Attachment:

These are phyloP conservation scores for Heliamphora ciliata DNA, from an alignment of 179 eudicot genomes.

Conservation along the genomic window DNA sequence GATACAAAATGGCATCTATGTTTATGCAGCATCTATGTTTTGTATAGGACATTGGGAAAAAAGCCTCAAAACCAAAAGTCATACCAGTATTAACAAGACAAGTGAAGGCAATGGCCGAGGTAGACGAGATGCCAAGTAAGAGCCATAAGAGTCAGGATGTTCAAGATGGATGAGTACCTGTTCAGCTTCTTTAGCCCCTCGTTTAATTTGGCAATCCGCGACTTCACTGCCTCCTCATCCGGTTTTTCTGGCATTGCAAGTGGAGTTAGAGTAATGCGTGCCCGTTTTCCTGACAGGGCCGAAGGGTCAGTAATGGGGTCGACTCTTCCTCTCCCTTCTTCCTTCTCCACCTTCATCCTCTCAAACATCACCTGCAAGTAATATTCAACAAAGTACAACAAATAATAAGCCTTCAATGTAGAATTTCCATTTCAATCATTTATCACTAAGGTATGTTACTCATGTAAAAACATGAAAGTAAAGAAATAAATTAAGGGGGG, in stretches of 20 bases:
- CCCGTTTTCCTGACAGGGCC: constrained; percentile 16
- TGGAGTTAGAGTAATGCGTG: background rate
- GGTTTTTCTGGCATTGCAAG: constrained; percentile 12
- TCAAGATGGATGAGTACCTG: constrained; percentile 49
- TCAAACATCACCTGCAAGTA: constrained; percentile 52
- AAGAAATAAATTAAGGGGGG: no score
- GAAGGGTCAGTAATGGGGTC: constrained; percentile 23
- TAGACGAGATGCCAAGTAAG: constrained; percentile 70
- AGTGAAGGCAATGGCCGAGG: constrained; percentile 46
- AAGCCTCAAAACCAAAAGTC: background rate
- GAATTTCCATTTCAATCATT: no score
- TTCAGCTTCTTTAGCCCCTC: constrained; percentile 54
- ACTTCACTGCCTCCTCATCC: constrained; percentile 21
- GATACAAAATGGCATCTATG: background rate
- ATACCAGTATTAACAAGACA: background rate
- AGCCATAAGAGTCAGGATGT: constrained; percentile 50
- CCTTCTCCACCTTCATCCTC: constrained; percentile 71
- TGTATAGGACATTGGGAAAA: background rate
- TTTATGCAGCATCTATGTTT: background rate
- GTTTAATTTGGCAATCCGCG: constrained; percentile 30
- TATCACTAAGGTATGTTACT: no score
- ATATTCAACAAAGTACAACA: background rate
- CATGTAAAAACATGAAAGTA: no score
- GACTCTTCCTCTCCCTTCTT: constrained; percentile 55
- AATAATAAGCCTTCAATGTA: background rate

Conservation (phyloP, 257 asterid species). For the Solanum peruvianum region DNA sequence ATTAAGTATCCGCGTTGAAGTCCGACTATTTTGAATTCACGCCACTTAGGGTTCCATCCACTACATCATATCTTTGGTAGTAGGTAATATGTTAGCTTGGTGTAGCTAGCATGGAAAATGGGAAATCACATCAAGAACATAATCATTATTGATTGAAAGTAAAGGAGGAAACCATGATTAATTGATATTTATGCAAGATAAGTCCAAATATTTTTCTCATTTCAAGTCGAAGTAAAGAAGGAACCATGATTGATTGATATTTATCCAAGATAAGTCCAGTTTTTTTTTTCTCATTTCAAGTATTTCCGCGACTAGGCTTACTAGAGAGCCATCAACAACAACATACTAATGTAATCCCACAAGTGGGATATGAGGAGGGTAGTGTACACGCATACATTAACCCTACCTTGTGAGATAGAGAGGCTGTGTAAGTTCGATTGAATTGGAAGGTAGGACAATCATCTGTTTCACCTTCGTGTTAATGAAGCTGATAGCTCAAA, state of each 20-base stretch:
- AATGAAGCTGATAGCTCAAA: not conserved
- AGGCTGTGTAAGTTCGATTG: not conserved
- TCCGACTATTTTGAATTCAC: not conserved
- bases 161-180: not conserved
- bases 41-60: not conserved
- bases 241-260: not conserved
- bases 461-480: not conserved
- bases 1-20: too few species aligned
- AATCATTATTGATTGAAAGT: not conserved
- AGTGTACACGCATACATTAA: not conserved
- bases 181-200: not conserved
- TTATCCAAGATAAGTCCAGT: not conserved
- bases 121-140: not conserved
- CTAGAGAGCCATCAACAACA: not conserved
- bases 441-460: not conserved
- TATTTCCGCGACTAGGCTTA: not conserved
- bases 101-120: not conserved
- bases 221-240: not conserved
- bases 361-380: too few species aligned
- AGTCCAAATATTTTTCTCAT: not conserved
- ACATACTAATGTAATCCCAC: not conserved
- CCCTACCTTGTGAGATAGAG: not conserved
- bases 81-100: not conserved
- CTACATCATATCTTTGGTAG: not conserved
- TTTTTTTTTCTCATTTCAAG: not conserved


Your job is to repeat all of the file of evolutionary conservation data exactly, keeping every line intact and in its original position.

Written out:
These are phyloP conservation scores for Heliamphora ciliata DNA, from an alignment of 179 eudicot genomes.

Conservation along the genomic window DNA sequence GATACAAAATGGCATCTATGTTTATGCAGCATCTATGTTTTGTATAGGACATTGGGAAAAAAGCCTCAAAACCAAAAGTCATACCAGTATTAACAAGACAAGTGAAGGCAATGGCCGAGGTAGACGAGATGCCAAGTAAGAGCCATAAGAGTCAGGATGTTCAAGATGGATGAGTACCTGTTCAGCTTCTTTAGCCCCTCGTTTAATTTGGCAATCCGCGACTTCACTGCCTCCTCATCCGGTTTTTCTGGCATTGCAAGTGGAGTTAGAGTAATGCGTGCCCGTTTTCCTGACAGGGCCGAAGGGTCAGTAATGGGGTCGACTCTTCCTCTCCCTTCTTCCTTCTCCACCTTCATCCTCTCAAACATCACCTGCAAGTAATATTCAACAAAGTACAACAAATAATAAGCCTTCAATGTAGAATTTCCATTTCAATCATTTATCACTAAGGTATGTTACTCATGTAAAAACATGAAAGTAAAGAAATAAATTAAGGGGGG, in stretches of 20 bases:
- CCCGTTTTCCTGACAGGGCC: constrained; percentile 16
- TGGAGTTAGAGTAATGCGTG: background rate
- GGTTTTTCTGGCATTGCAAG: constrained; percentile 12
- TCAAGATGGATGAGTACCTG: constrained; percentile 49
- TCAAACATCACCTGCAAGTA: constrained; percentile 52
- AAGAAATAAATTAAGGGGGG: no score
- GAAGGGTCAGTAATGGGGTC: constrained; percentile 23
- TAGACGAGATGCCAAGTAAG: constrained; percentile 70
- AGTGAAGGCAATGGCCGAGG: constrained; percentile 46
- AAGCCTCAAAACCAAAAGTC: background rate
- GAATTTCCATTTCAATCATT: no score
- TTCAGCTTCTTTAGCCCCTC: constrained; percentile 54
- ACTTCACTGCCTCCTCATCC: constrained; percentile 21
- GATACAAAATGGCATCTATG: background rate
- ATACCAGTATTAACAAGACA: background rate
- AGCCATAAGAGTCAGGATGT: constrained; percentile 50
- CCTTCTCCACCTTCATCCTC: constrained; percentile 71
- TGTATAGGACATTGGGAAAA: background rate
- TTTATGCAGCATCTATGTTT: background rate
- GTTTAATTTGGCAATCCGCG: constrained; percentile 30
- TATCACTAAGGTATGTTACT: no score
- ATATTCAACAAAGTACAACA: background rate
- CATGTAAAAACATGAAAGTA: no score
- GACTCTTCCTCTCCCTTCTT: constrained; percentile 55
- AATAATAAGCCTTCAATGTA: background rate

Conservation (phyloP, 257 asterid species). For the Solanum peruvianum region DNA sequence ATTAAGTATCCGCGTTGAAGTCCGACTATTTTGAATTCACGCCACTTAGGGTTCCATCCACTACATCATATCTTTGGTAGTAGGTAATATGTTAGCTTGGTGTAGCTAGCATGGAAAATGGGAAATCACATCAAGAACATAATCATTATTGATTGAAAGTAAAGGAGGAAACCATGATTAATTGATATTTATGCAAGATAAGTCCAAATATTTTTCTCATTTCAAGTCGAAGTAAAGAAGGAACCATGATTGATTGATATTTATCCAAGATAAGTCCAGTTTTTTTTTTCTCATTTCAAGTATTTCCGCGACTAGGCTTACTAGAGAGCCATCAACAACAACATACTAATGTAATCCCACAAGTGGGATATGAGGAGGGTAGTGTACACGCATACATTAACCCTACCTTGTGAGATAGAGAGGCTGTGTAAGTTCGATTGAATTGGAAGGTAGGACAATCATCTGTTTCACCTTCGTGTTAATGAAGCTGATAGCTCAAA, state of each 20-base stretch:
- AATGAAGCTGATAGCTCAAA: not conserved
- AGGCTGTGTAAGTTCGATTG: not conserved
- TCCGACTATTTTGAATTCAC: not conserved
- bases 161-180: not conserved
- bases 41-60: not conserved
- bases 241-260: not conserved
- bases 461-480: not conserved
- bases 1-20: too few species aligned
- AATCATTATTGATTGAAAGT: not conserved
- AGTGTACACGCATACATTAA: not conserved
- bases 181-200: not conserved
- TTATCCAAGATAAGTCCAGT: not conserved
- bases 121-140: not conserved
- CTAGAGAGCCATCAACAACA: not conserved
- bases 441-460: not conserved
- TATTTCCGCGACTAGGCTTA: not conserved
- bases 101-120: not conserved
- bases 221-240: not conserved
- bases 361-380: too few species aligned
- AGTCCAAATATTTTTCTCAT: not conserved
- ACATACTAATGTAATCCCAC: not conserved
- CCCTACCTTGTGAGATAGAG: not conserved
- bases 81-100: not conserved
- CTACATCATATCTTTGGTAG: not conserved
- TTTTTTTTTCTCATTTCAAG: not conserved